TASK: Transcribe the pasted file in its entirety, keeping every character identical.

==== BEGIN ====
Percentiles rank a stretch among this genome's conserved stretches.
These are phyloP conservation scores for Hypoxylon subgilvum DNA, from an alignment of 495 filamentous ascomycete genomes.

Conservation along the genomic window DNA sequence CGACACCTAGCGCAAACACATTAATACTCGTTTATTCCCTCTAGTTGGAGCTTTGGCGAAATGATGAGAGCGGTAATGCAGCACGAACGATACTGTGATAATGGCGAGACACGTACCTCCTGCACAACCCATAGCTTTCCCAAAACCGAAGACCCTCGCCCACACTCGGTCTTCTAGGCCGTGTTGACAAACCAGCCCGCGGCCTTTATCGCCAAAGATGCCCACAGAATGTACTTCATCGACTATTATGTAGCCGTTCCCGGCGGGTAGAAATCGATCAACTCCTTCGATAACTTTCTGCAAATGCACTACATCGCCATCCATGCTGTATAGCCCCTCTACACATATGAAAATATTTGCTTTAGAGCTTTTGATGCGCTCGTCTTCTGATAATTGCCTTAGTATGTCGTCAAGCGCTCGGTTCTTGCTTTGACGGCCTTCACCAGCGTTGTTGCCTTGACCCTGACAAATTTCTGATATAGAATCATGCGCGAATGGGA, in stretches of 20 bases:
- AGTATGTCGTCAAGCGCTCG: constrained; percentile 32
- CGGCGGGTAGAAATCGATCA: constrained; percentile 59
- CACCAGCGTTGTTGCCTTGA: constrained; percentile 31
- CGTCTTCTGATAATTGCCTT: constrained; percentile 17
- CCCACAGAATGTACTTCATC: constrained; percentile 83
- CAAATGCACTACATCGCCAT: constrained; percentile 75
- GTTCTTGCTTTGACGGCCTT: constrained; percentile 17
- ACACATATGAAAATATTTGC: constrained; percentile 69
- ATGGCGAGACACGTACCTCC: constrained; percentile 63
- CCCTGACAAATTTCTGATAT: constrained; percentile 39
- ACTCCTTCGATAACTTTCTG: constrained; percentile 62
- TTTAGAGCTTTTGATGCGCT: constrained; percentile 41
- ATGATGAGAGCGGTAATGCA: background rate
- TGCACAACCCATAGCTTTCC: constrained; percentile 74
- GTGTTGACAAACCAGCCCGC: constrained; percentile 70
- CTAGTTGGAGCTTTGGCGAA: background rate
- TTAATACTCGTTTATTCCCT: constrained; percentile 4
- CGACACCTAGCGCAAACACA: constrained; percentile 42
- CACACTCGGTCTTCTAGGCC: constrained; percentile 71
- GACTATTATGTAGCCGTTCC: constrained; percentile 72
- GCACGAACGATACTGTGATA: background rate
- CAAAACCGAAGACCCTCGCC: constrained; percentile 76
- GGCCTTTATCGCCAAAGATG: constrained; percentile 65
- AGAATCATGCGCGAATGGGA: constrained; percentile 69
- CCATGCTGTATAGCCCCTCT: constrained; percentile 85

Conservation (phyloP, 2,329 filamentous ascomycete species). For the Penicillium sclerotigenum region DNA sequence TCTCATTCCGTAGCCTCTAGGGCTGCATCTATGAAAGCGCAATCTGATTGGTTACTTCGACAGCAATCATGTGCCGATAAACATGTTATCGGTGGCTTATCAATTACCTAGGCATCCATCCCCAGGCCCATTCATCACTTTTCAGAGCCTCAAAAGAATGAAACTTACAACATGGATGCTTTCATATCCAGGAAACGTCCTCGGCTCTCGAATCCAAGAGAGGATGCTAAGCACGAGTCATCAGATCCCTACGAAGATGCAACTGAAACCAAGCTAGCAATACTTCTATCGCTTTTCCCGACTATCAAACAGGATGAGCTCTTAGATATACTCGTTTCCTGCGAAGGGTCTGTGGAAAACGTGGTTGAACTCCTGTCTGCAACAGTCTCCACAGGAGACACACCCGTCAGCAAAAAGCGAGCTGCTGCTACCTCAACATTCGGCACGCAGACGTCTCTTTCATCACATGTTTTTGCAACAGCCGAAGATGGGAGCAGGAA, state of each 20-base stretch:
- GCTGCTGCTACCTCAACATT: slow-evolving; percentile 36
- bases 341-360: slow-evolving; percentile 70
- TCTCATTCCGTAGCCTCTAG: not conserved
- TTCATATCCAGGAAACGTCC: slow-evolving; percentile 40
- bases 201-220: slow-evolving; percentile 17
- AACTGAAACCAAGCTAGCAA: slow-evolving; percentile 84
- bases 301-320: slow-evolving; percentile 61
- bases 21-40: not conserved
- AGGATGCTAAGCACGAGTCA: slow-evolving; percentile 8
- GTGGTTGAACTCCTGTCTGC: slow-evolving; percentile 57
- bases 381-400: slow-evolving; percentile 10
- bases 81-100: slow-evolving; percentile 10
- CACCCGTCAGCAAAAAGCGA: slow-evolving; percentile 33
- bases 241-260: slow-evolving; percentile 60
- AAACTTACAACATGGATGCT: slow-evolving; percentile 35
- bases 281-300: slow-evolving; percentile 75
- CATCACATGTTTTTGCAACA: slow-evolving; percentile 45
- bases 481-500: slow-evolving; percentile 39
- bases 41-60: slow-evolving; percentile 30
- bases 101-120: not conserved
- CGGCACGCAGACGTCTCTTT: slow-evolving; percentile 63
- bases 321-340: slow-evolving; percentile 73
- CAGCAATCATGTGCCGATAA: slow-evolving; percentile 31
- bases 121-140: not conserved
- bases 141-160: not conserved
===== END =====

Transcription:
Percentiles rank a stretch among this genome's conserved stretches.
These are phyloP conservation scores for Hypoxylon subgilvum DNA, from an alignment of 495 filamentous ascomycete genomes.

Conservation along the genomic window DNA sequence CGACACCTAGCGCAAACACATTAATACTCGTTTATTCCCTCTAGTTGGAGCTTTGGCGAAATGATGAGAGCGGTAATGCAGCACGAACGATACTGTGATAATGGCGAGACACGTACCTCCTGCACAACCCATAGCTTTCCCAAAACCGAAGACCCTCGCCCACACTCGGTCTTCTAGGCCGTGTTGACAAACCAGCCCGCGGCCTTTATCGCCAAAGATGCCCACAGAATGTACTTCATCGACTATTATGTAGCCGTTCCCGGCGGGTAGAAATCGATCAACTCCTTCGATAACTTTCTGCAAATGCACTACATCGCCATCCATGCTGTATAGCCCCTCTACACATATGAAAATATTTGCTTTAGAGCTTTTGATGCGCTCGTCTTCTGATAATTGCCTTAGTATGTCGTCAAGCGCTCGGTTCTTGCTTTGACGGCCTTCACCAGCGTTGTTGCCTTGACCCTGACAAATTTCTGATATAGAATCATGCGCGAATGGGA, in stretches of 20 bases:
- AGTATGTCGTCAAGCGCTCG: constrained; percentile 32
- CGGCGGGTAGAAATCGATCA: constrained; percentile 59
- CACCAGCGTTGTTGCCTTGA: constrained; percentile 31
- CGTCTTCTGATAATTGCCTT: constrained; percentile 17
- CCCACAGAATGTACTTCATC: constrained; percentile 83
- CAAATGCACTACATCGCCAT: constrained; percentile 75
- GTTCTTGCTTTGACGGCCTT: constrained; percentile 17
- ACACATATGAAAATATTTGC: constrained; percentile 69
- ATGGCGAGACACGTACCTCC: constrained; percentile 63
- CCCTGACAAATTTCTGATAT: constrained; percentile 39
- ACTCCTTCGATAACTTTCTG: constrained; percentile 62
- TTTAGAGCTTTTGATGCGCT: constrained; percentile 41
- ATGATGAGAGCGGTAATGCA: background rate
- TGCACAACCCATAGCTTTCC: constrained; percentile 74
- GTGTTGACAAACCAGCCCGC: constrained; percentile 70
- CTAGTTGGAGCTTTGGCGAA: background rate
- TTAATACTCGTTTATTCCCT: constrained; percentile 4
- CGACACCTAGCGCAAACACA: constrained; percentile 42
- CACACTCGGTCTTCTAGGCC: constrained; percentile 71
- GACTATTATGTAGCCGTTCC: constrained; percentile 72
- GCACGAACGATACTGTGATA: background rate
- CAAAACCGAAGACCCTCGCC: constrained; percentile 76
- GGCCTTTATCGCCAAAGATG: constrained; percentile 65
- AGAATCATGCGCGAATGGGA: constrained; percentile 69
- CCATGCTGTATAGCCCCTCT: constrained; percentile 85

Conservation (phyloP, 2,329 filamentous ascomycete species). For the Penicillium sclerotigenum region DNA sequence TCTCATTCCGTAGCCTCTAGGGCTGCATCTATGAAAGCGCAATCTGATTGGTTACTTCGACAGCAATCATGTGCCGATAAACATGTTATCGGTGGCTTATCAATTACCTAGGCATCCATCCCCAGGCCCATTCATCACTTTTCAGAGCCTCAAAAGAATGAAACTTACAACATGGATGCTTTCATATCCAGGAAACGTCCTCGGCTCTCGAATCCAAGAGAGGATGCTAAGCACGAGTCATCAGATCCCTACGAAGATGCAACTGAAACCAAGCTAGCAATACTTCTATCGCTTTTCCCGACTATCAAACAGGATGAGCTCTTAGATATACTCGTTTCCTGCGAAGGGTCTGTGGAAAACGTGGTTGAACTCCTGTCTGCAACAGTCTCCACAGGAGACACACCCGTCAGCAAAAAGCGAGCTGCTGCTACCTCAACATTCGGCACGCAGACGTCTCTTTCATCACATGTTTTTGCAACAGCCGAAGATGGGAGCAGGAA, state of each 20-base stretch:
- GCTGCTGCTACCTCAACATT: slow-evolving; percentile 36
- bases 341-360: slow-evolving; percentile 70
- TCTCATTCCGTAGCCTCTAG: not conserved
- TTCATATCCAGGAAACGTCC: slow-evolving; percentile 40
- bases 201-220: slow-evolving; percentile 17
- AACTGAAACCAAGCTAGCAA: slow-evolving; percentile 84
- bases 301-320: slow-evolving; percentile 61
- bases 21-40: not conserved
- AGGATGCTAAGCACGAGTCA: slow-evolving; percentile 8
- GTGGTTGAACTCCTGTCTGC: slow-evolving; percentile 57
- bases 381-400: slow-evolving; percentile 10
- bases 81-100: slow-evolving; percentile 10
- CACCCGTCAGCAAAAAGCGA: slow-evolving; percentile 33
- bases 241-260: slow-evolving; percentile 60
- AAACTTACAACATGGATGCT: slow-evolving; percentile 35
- bases 281-300: slow-evolving; percentile 75
- CATCACATGTTTTTGCAACA: slow-evolving; percentile 45
- bases 481-500: slow-evolving; percentile 39
- bases 41-60: slow-evolving; percentile 30
- bases 101-120: not conserved
- CGGCACGCAGACGTCTCTTT: slow-evolving; percentile 63
- bases 321-340: slow-evolving; percentile 73
- CAGCAATCATGTGCCGATAA: slow-evolving; percentile 31
- bases 121-140: not conserved
- bases 141-160: not conserved